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Categories: Artists, arts, Cleveland, creativity, experience, Kickstarter | comments

Breaking into Cleveland Public Art

Buckeye Park

Art & Soul of Buckeye Park Festival

Public Art didn’t get there by accident. Except maybe the Free Stamp (kidding). Of the many things artists contribute to our community, public art may be one of the most visible and ever growing influences on our culture and landscape.  Forming Cleveland provides a more in-depth illustration of these investments, which you can learn more about on November 20. On top of that, if you are interested in breaking into your own public art portfolio in Cleveland, I strongly advise you connect with LAND studio (who will also be at the Forming Cleveland event). I recently sat in on a workshop “From the Studio to the Street” that only reemphasized the strength of this organization, which says its support of artists is completely self-serving; they can’t do what they do without the creators that make it happen. Pretty awesome, right?

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Categories: accessibility, Artists, Best Practices, Cleveland, collaboration, creative placemaking, Neighborhoods, public, Sustainability | comments

10 things to know about arts event planning

After news broke of the undercover police raid at Loren Naji’s art gallery back in May, among the many concerned arts professionals were the attorneys at the Volunteer Lawyers for the Arts (VLA). In the interest of educating artists and nonprofits about an area of widespread public concern, the VLA decided to hold a free seminar about the legal issues and risks in hosting an event. The VLA teamed up with SPACES (which had encountered a similar charge a few years back) and CPAC to serve that need. Given that 95 arts and culture nonprofits in Cuyahoga County could fill 16.1 terminal towers, we should probably aware of the risks of filling that space at our events.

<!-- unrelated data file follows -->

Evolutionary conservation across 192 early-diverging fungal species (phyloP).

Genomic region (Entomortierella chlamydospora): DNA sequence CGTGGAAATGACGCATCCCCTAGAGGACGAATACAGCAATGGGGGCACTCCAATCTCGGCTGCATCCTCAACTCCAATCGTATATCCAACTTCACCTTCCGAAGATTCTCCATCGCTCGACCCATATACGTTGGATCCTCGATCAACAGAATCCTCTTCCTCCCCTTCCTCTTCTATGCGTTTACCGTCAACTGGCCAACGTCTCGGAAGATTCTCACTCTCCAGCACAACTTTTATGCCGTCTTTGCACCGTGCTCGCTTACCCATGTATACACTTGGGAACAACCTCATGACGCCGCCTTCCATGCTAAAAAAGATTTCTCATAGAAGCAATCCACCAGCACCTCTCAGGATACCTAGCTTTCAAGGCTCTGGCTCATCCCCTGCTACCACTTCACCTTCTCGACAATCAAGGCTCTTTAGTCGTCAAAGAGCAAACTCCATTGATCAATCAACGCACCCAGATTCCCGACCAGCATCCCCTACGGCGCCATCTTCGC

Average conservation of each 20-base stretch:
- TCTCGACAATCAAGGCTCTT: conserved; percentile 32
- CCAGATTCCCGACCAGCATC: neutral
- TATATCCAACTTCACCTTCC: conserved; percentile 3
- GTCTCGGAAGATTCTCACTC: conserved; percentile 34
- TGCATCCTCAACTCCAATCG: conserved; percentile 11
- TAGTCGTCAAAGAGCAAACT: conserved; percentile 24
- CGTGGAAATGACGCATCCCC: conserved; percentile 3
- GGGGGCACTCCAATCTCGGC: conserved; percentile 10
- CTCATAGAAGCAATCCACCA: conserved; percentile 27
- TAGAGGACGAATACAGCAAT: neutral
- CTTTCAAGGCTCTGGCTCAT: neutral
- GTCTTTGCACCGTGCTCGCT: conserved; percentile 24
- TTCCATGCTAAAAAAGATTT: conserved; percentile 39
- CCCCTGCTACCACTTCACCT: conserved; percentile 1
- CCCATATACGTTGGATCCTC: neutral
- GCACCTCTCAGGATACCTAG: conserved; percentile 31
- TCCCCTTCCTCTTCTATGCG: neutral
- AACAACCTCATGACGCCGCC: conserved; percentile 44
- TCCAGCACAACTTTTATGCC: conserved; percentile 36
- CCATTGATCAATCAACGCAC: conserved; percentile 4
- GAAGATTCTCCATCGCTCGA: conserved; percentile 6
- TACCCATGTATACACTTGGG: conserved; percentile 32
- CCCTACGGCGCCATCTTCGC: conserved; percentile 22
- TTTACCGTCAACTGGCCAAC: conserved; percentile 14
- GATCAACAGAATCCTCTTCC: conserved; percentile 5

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Categories: audience, Best Practices, Cleveland, community organizing, legal, Music, network, resources | comments

Making the wrong argument to the wrong people

Working at a research organization is strange for me because I’ve always felt most at ease when I’m doing. I want to design and create, to be at the event, to write the content, not analyzing participation and setting strategic plan metrics.  If it’s good content and the right people benefit, we’ve done our job right? Arts and culture changes lives. We know it inherently.

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Categories: Arts Education, research, Storytelling | comments

Advocacy: Our Obligation

As nonprofits and artists, this idea may be overwhelming. Taking on more obligations as we work to serve our constituents through programs and services with limited resources is a challenge, to put it lightly. Advocacy is expensive and time-consuming, right? Especially as the federal government proposes policies that restrict the voices of nonprofits and the people we serve…but isn’t silence a disservice to those same amazing people who count on us? One answer to these questions might be that it doesn’t have to be expensive or time consuming, and there are resources to help you join the public sector conversation.

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Categories: advocacy, capacity building, civic, cross-sector, issues, public policy, resources, voting | comments